Finally Going to Japan

source: 123rf
Image ID : 75553096
copyright : Sasin Tipchai

 

Next week I will be in Japan for two weeks, and though it hasn’t quite sunken in yet, I will finally see the country which is responsible for 50% of my DNA makeup and many of the  sensibilities and habits which were instilled in me when I was little.

For over 50 years, my desire to visit Japan was coupled with remorse over even wanting to visit without my mother, since she has never once visited the country from which her parents came.  Even more guilt-inducing was thinking about how in the world I could believe that my diluted, half-Japanese self had any right to visit Japan if my mother never got a chance.   For those of you who are wondering why I am not taking my mother on this trip, she is 87 years old, wheelchair-bound, incontinent, and actually refuses to take any trips anywhere due to her weary, broken state.  I know that she will live vicariously through me, as I retell the stories and experiences which I am about to create on this journey to the motherland.

Over the course of 14 days, I will visit Sapporo, Sendai, Kyoto/Osaka, Nara, Nagoya, Hiroshima, Fukuoka (the prefecture which my grandfather was from), Kumamoto (the prefecture my grandmother was from), Okayama, and Tokyo.  Most of my destinations within the land of the rising sun will be reached via Shinkansen, also known as the bullet train.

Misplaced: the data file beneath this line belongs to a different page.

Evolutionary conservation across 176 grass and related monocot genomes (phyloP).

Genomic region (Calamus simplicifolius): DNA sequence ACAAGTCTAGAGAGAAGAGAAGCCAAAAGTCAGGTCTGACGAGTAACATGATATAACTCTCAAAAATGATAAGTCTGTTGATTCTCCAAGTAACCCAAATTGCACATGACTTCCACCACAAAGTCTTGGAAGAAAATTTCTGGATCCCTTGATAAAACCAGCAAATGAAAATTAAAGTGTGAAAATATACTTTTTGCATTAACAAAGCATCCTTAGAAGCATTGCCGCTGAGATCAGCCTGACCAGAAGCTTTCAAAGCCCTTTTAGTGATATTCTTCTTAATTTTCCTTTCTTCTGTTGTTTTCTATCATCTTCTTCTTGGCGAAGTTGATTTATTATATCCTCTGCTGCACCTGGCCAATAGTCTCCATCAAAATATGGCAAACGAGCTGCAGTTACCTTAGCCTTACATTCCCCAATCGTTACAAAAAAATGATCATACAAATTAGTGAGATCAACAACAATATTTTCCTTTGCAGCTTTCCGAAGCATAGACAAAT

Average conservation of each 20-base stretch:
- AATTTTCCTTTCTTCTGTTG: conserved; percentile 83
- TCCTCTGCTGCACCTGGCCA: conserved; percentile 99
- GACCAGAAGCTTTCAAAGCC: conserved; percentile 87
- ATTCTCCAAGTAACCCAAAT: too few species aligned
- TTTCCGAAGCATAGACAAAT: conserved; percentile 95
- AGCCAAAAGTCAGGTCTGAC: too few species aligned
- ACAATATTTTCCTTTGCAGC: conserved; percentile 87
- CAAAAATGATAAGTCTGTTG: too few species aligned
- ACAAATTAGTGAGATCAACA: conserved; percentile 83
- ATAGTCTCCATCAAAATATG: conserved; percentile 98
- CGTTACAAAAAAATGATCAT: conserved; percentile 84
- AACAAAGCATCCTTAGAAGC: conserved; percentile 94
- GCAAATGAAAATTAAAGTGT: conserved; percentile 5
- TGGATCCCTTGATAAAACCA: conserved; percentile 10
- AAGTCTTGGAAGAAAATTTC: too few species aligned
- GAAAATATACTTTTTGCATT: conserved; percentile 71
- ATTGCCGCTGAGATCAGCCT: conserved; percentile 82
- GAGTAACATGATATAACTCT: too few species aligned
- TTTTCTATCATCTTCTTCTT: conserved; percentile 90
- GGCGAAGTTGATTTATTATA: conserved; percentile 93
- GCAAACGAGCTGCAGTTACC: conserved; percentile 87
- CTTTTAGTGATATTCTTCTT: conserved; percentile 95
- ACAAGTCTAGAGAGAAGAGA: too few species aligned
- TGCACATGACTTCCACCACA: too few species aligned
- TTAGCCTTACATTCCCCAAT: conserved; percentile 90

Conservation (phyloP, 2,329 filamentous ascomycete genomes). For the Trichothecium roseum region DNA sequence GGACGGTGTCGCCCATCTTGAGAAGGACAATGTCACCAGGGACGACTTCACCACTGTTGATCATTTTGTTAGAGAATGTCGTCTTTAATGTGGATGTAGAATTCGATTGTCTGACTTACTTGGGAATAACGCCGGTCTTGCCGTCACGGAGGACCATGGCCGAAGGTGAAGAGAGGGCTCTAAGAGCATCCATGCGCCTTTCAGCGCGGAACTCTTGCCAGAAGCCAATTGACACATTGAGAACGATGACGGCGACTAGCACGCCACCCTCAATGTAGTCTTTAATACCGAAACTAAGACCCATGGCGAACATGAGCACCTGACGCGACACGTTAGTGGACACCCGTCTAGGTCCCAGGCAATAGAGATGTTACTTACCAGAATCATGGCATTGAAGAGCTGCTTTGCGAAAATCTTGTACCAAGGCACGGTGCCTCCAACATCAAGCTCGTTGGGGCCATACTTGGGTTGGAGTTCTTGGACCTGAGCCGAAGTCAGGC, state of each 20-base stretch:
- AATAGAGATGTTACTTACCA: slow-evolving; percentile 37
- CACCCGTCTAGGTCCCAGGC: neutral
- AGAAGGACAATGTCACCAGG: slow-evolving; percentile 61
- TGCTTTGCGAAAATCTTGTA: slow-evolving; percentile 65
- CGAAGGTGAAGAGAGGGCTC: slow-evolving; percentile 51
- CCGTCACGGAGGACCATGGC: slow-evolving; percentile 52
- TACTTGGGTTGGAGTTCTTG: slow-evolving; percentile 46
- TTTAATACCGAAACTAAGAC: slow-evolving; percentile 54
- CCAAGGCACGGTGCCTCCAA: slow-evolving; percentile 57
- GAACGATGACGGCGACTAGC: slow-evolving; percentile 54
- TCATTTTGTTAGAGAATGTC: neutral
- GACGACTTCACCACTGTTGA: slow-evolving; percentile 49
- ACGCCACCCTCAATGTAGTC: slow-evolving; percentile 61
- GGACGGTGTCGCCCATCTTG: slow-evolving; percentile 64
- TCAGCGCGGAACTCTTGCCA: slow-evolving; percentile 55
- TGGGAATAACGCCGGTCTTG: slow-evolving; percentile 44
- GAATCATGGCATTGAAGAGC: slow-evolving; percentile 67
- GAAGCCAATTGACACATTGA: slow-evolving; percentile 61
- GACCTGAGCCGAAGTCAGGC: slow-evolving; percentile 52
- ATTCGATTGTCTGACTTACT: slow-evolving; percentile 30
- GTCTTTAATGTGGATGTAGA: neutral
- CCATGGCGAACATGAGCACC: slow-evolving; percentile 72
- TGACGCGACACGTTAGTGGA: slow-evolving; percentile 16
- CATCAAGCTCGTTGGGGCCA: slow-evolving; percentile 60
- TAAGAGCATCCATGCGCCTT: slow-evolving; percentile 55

Because samurai blood runs deep on my grandfather’s side (we are also ultimately descended from the Imperial Family of Japan), I look forward to seeing the older architecture in some areas, and also plan to visit the cemetery in Fukuoka where some of my ancestors are buried.  But what I look forward to more than anything else while I am in Japan is the FOOD.

Many Japanese foods, like chawanmushi, mochi, takuan, sukiyaki, agedashi, ramen, sashimi, anpan, and manju, are my comfort foods, and since I will have all types of Japanese cuisine available to me to sample for two weeks, I have a feeling my taste buds will be very happy.  I also absolutely adore seafood (perhaps I was a cat in a past life), and will probably be eating it every single day while out there, which is why I will also continue to take chlorella daily to control the mercury levels in my body.